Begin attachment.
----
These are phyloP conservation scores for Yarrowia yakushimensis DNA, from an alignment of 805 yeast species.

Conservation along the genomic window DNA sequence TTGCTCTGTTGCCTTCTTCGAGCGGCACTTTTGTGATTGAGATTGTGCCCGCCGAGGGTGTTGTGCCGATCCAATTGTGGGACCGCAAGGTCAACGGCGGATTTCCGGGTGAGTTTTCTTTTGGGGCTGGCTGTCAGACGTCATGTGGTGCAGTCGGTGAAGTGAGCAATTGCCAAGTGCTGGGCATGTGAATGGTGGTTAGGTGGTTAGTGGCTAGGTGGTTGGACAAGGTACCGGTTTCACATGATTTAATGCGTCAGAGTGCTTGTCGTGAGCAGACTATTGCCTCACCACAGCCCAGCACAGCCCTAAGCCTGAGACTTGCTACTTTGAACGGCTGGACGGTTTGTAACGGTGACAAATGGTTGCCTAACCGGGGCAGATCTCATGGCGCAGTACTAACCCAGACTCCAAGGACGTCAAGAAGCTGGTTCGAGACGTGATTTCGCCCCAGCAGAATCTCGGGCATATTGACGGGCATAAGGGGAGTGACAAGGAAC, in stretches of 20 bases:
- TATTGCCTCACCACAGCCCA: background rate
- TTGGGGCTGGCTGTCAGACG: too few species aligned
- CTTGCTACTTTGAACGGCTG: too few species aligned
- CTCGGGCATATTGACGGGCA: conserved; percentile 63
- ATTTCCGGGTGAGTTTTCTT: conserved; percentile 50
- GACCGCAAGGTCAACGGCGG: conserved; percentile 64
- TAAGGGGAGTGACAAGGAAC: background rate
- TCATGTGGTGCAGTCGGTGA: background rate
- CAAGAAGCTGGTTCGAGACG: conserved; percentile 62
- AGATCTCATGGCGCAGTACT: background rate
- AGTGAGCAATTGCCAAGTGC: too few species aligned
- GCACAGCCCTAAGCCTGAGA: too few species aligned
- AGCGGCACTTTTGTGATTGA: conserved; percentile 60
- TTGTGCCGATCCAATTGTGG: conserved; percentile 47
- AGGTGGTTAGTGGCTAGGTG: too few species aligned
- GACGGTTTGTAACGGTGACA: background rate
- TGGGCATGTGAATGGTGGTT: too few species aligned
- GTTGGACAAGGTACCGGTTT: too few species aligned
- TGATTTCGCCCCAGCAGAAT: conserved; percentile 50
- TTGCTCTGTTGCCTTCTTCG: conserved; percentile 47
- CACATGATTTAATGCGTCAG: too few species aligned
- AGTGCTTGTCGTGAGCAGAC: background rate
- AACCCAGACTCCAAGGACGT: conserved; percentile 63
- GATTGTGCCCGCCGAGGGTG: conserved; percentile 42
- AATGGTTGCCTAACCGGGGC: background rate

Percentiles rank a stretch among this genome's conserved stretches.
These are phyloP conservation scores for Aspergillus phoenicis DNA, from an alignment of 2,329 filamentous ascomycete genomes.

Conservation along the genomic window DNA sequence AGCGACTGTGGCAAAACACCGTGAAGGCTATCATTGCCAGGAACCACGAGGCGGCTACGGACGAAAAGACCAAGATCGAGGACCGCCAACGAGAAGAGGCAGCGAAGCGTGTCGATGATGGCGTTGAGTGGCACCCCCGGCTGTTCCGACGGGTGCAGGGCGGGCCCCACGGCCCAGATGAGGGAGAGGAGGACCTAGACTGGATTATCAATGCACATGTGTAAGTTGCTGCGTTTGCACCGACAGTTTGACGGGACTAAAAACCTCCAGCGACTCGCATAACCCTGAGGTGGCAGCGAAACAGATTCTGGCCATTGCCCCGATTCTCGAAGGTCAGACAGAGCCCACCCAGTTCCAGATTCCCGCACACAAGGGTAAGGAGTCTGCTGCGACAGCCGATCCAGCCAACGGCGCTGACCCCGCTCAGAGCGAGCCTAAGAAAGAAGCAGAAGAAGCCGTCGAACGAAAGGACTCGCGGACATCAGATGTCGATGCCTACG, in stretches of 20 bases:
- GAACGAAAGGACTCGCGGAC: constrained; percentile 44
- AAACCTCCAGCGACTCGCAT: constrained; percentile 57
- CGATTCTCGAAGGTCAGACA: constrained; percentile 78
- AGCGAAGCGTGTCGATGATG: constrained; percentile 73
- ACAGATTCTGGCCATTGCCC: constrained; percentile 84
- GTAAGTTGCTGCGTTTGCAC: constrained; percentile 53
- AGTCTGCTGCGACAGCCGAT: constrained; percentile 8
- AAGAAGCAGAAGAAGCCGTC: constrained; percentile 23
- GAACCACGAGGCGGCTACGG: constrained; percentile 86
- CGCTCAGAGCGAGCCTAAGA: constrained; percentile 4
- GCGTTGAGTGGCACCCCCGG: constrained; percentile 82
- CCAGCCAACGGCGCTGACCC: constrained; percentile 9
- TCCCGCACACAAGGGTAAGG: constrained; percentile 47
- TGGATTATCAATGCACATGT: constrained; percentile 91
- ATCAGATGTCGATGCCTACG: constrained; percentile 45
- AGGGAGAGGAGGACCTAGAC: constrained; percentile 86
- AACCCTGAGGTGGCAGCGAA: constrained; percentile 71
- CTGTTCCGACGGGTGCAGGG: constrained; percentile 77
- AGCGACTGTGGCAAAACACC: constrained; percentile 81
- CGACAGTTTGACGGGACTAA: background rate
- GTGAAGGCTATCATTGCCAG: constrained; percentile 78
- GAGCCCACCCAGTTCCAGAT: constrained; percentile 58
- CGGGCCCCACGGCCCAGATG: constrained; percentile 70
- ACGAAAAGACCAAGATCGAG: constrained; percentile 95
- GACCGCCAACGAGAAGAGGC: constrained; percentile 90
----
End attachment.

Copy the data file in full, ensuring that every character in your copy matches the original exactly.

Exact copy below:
These are phyloP conservation scores for Yarrowia yakushimensis DNA, from an alignment of 805 yeast species.

Conservation along the genomic window DNA sequence TTGCTCTGTTGCCTTCTTCGAGCGGCACTTTTGTGATTGAGATTGTGCCCGCCGAGGGTGTTGTGCCGATCCAATTGTGGGACCGCAAGGTCAACGGCGGATTTCCGGGTGAGTTTTCTTTTGGGGCTGGCTGTCAGACGTCATGTGGTGCAGTCGGTGAAGTGAGCAATTGCCAAGTGCTGGGCATGTGAATGGTGGTTAGGTGGTTAGTGGCTAGGTGGTTGGACAAGGTACCGGTTTCACATGATTTAATGCGTCAGAGTGCTTGTCGTGAGCAGACTATTGCCTCACCACAGCCCAGCACAGCCCTAAGCCTGAGACTTGCTACTTTGAACGGCTGGACGGTTTGTAACGGTGACAAATGGTTGCCTAACCGGGGCAGATCTCATGGCGCAGTACTAACCCAGACTCCAAGGACGTCAAGAAGCTGGTTCGAGACGTGATTTCGCCCCAGCAGAATCTCGGGCATATTGACGGGCATAAGGGGAGTGACAAGGAAC, in stretches of 20 bases:
- TATTGCCTCACCACAGCCCA: background rate
- TTGGGGCTGGCTGTCAGACG: too few species aligned
- CTTGCTACTTTGAACGGCTG: too few species aligned
- CTCGGGCATATTGACGGGCA: conserved; percentile 63
- ATTTCCGGGTGAGTTTTCTT: conserved; percentile 50
- GACCGCAAGGTCAACGGCGG: conserved; percentile 64
- TAAGGGGAGTGACAAGGAAC: background rate
- TCATGTGGTGCAGTCGGTGA: background rate
- CAAGAAGCTGGTTCGAGACG: conserved; percentile 62
- AGATCTCATGGCGCAGTACT: background rate
- AGTGAGCAATTGCCAAGTGC: too few species aligned
- GCACAGCCCTAAGCCTGAGA: too few species aligned
- AGCGGCACTTTTGTGATTGA: conserved; percentile 60
- TTGTGCCGATCCAATTGTGG: conserved; percentile 47
- AGGTGGTTAGTGGCTAGGTG: too few species aligned
- GACGGTTTGTAACGGTGACA: background rate
- TGGGCATGTGAATGGTGGTT: too few species aligned
- GTTGGACAAGGTACCGGTTT: too few species aligned
- TGATTTCGCCCCAGCAGAAT: conserved; percentile 50
- TTGCTCTGTTGCCTTCTTCG: conserved; percentile 47
- CACATGATTTAATGCGTCAG: too few species aligned
- AGTGCTTGTCGTGAGCAGAC: background rate
- AACCCAGACTCCAAGGACGT: conserved; percentile 63
- GATTGTGCCCGCCGAGGGTG: conserved; percentile 42
- AATGGTTGCCTAACCGGGGC: background rate

Percentiles rank a stretch among this genome's conserved stretches.
These are phyloP conservation scores for Aspergillus phoenicis DNA, from an alignment of 2,329 filamentous ascomycete genomes.

Conservation along the genomic window DNA sequence AGCGACTGTGGCAAAACACCGTGAAGGCTATCATTGCCAGGAACCACGAGGCGGCTACGGACGAAAAGACCAAGATCGAGGACCGCCAACGAGAAGAGGCAGCGAAGCGTGTCGATGATGGCGTTGAGTGGCACCCCCGGCTGTTCCGACGGGTGCAGGGCGGGCCCCACGGCCCAGATGAGGGAGAGGAGGACCTAGACTGGATTATCAATGCACATGTGTAAGTTGCTGCGTTTGCACCGACAGTTTGACGGGACTAAAAACCTCCAGCGACTCGCATAACCCTGAGGTGGCAGCGAAACAGATTCTGGCCATTGCCCCGATTCTCGAAGGTCAGACAGAGCCCACCCAGTTCCAGATTCCCGCACACAAGGGTAAGGAGTCTGCTGCGACAGCCGATCCAGCCAACGGCGCTGACCCCGCTCAGAGCGAGCCTAAGAAAGAAGCAGAAGAAGCCGTCGAACGAAAGGACTCGCGGACATCAGATGTCGATGCCTACG, in stretches of 20 bases:
- GAACGAAAGGACTCGCGGAC: constrained; percentile 44
- AAACCTCCAGCGACTCGCAT: constrained; percentile 57
- CGATTCTCGAAGGTCAGACA: constrained; percentile 78
- AGCGAAGCGTGTCGATGATG: constrained; percentile 73
- ACAGATTCTGGCCATTGCCC: constrained; percentile 84
- GTAAGTTGCTGCGTTTGCAC: constrained; percentile 53
- AGTCTGCTGCGACAGCCGAT: constrained; percentile 8
- AAGAAGCAGAAGAAGCCGTC: constrained; percentile 23
- GAACCACGAGGCGGCTACGG: constrained; percentile 86
- CGCTCAGAGCGAGCCTAAGA: constrained; percentile 4
- GCGTTGAGTGGCACCCCCGG: constrained; percentile 82
- CCAGCCAACGGCGCTGACCC: constrained; percentile 9
- TCCCGCACACAAGGGTAAGG: constrained; percentile 47
- TGGATTATCAATGCACATGT: constrained; percentile 91
- ATCAGATGTCGATGCCTACG: constrained; percentile 45
- AGGGAGAGGAGGACCTAGAC: constrained; percentile 86
- AACCCTGAGGTGGCAGCGAA: constrained; percentile 71
- CTGTTCCGACGGGTGCAGGG: constrained; percentile 77
- AGCGACTGTGGCAAAACACC: constrained; percentile 81
- CGACAGTTTGACGGGACTAA: background rate
- GTGAAGGCTATCATTGCCAG: constrained; percentile 78
- GAGCCCACCCAGTTCCAGAT: constrained; percentile 58
- CGGGCCCCACGGCCCAGATG: constrained; percentile 70
- ACGAAAAGACCAAGATCGAG: constrained; percentile 95
- GACCGCCAACGAGAAGAGGC: constrained; percentile 90